Which brings us to . . .

Make It . . . Art?

"Every new medium has the potential to be an art form," says Tim O'Reilly. Famous for helping coin the phrase "Web 2.0," O'Reilly is also the co-author of "The Twitter Book." "It just takes a while for [the medium] to adapt. When we first started making movies, we just pointed the camera at something, like a stage play. Why do we think that literature won't change, too?"

Twitter may have begun as a simple answer to a simple question, but as it has matured, good tweets have taken on specific characteristics. The best ones are intimacy wrapped in aphorisms topped off with self-deprecation and a dash of ambiguity. They capture individual moments in time, but allude to past and future. They are not memorable quotes so much as they're miniature stories.

O'Reilly suggests subscribing to California investor Chris Sacca's Twitter feed for a few days, promising laughter and at least a few "huh" moments.

Over the course of a recent week, Sacca (who initially invested in Twitter and tweets as sacca) sporadically narrated a trip to New York:

"Found 'em! The last two people who didn't know you can't bring metal through an airport metal detector. Glad we're past that now."

"The suit I'm wearing to my NY meeting looks like it got beat up last night, by a time machine."

Funny, clever, but is it literature?

Dinty Moore, an Ohio University professor and editor of literary journal Brevity, thinks it counts. When sent about a dozen anonymous tweets from various prominent Twitterers, and asked if any of them have the hallmarks of art, Moore selects two. Both belong to Sacca.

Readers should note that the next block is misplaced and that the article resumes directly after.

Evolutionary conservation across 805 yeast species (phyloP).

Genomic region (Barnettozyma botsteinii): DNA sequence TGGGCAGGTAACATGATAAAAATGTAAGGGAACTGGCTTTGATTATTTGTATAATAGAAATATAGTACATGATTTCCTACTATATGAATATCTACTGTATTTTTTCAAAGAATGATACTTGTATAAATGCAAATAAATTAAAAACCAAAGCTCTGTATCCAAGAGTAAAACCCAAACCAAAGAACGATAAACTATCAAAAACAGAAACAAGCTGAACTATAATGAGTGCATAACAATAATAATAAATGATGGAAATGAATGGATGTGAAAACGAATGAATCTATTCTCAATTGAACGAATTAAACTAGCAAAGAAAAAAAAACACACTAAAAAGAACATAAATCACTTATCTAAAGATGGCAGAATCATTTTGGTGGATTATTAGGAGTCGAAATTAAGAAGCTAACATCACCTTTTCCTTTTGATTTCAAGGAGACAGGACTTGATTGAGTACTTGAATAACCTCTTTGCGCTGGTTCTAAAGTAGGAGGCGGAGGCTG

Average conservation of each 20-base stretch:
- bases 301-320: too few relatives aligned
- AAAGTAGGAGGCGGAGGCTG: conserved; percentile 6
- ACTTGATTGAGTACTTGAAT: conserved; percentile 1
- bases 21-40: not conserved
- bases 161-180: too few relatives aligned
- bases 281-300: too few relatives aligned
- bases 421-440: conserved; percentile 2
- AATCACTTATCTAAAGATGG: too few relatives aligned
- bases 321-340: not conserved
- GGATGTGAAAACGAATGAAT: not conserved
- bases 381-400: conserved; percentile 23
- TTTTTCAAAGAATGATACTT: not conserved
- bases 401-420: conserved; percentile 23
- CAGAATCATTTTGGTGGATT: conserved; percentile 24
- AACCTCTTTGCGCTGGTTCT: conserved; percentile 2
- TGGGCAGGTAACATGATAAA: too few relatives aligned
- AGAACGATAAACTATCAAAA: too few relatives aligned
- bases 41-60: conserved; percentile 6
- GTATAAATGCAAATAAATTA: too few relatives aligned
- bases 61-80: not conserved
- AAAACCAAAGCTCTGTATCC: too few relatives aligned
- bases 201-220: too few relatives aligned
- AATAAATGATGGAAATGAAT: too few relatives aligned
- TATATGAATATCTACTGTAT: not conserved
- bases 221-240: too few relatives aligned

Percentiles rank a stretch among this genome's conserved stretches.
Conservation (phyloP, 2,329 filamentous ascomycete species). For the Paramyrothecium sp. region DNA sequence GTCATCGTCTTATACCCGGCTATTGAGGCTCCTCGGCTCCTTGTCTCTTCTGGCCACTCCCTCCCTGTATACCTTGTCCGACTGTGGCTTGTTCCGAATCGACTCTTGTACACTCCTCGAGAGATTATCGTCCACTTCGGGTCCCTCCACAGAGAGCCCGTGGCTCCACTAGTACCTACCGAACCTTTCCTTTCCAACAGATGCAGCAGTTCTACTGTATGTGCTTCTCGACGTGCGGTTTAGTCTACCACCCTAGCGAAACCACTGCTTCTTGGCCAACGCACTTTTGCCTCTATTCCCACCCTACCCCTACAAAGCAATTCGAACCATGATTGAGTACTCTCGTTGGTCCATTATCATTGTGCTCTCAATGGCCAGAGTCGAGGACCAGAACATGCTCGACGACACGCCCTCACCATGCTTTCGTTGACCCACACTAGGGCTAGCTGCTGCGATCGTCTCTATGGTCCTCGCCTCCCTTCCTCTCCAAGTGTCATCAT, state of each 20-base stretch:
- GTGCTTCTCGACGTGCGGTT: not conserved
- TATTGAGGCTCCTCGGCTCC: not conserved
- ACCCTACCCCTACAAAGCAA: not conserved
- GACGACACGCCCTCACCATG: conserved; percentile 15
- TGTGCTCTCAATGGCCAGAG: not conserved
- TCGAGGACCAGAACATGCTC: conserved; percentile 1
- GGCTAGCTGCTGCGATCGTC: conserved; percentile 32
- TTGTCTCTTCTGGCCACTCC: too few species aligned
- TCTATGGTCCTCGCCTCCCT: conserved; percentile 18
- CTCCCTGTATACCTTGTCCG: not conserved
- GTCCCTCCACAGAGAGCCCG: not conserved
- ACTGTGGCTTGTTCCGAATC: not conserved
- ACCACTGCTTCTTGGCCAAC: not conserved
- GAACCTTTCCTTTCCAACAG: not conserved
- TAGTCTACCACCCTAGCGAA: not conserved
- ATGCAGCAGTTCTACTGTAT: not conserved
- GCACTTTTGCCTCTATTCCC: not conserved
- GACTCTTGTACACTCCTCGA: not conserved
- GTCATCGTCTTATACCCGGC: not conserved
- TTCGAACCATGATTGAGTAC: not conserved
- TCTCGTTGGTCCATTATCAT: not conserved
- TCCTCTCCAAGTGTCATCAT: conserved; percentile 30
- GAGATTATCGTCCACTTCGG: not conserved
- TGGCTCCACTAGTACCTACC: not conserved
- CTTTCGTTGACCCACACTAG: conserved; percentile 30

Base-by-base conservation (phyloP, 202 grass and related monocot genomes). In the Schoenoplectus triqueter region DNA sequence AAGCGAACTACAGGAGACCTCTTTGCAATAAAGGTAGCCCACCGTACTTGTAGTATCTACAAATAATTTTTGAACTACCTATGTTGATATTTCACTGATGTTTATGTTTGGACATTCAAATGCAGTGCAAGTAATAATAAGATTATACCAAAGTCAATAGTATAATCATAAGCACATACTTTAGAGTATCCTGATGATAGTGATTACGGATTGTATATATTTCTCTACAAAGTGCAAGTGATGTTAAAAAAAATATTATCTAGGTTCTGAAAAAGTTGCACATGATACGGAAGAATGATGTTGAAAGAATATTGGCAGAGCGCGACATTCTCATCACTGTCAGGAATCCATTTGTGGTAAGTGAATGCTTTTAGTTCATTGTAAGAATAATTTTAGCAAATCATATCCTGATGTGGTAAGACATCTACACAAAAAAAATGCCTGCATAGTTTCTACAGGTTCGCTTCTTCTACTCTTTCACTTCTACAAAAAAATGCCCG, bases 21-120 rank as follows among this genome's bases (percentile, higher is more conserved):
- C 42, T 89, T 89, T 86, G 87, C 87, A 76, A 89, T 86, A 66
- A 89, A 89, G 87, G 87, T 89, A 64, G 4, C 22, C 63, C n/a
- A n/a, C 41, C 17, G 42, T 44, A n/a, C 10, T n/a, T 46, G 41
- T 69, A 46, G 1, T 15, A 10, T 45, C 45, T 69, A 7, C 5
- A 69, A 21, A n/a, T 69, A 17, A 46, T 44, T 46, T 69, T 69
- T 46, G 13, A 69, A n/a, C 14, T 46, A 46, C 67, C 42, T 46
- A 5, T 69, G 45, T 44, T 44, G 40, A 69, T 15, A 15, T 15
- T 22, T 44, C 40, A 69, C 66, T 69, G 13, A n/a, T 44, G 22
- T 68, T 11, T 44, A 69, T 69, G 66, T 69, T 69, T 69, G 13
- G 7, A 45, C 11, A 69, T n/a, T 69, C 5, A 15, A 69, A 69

"They raise questions," Moore says. "They don't answer questions. You want to know more about these airport people." You want to know what that suit looks like. "Like poetry, very short prose pieces are all about compression. Every word and detail must do triple duty to set a mood." Sacca's tweets leave enough detail in for intrigue, letting metaphor and irony do the rest.

Nearly a half-million people agree with Moore's assessment: Sacca is one of the few non-famous people to regularly appear as one of the 100 most-followed Twitterers, according to, an independent site that ranks users by followers. He had 417,000 when research for this article began and gained 30,000 more in the course of a week.

Following Sacca's feed over the course of several days reveals more about his Twitter personality: impish, winking, often faux-clueless.

"It will be unsettling," he comments one day, "when the oldest woman in the world dies and then we don't have one anymore."

Some earnest literalist immediately writes to correct him, to inform him that the next oldest woman will simply get a promotion.

"Oh, good point," Sacca responds. "Well, definitely after that woman dies then. Then we're done. Right?"

The more one follows him, the less it feels like reading about a stranger's day and the more it feels like keeping up with a favorite satirical author. "In a medium like Twitter, the literary work isn't the tweet," O'Reilly says. "It's the persona that you're putting together."

Whether volumes of Twitterature will enter the literary canon is unknowable.

But if Mark Twain, Dorothy Parker and Oscar Wilde were still alive, they would probably all be on Twitter.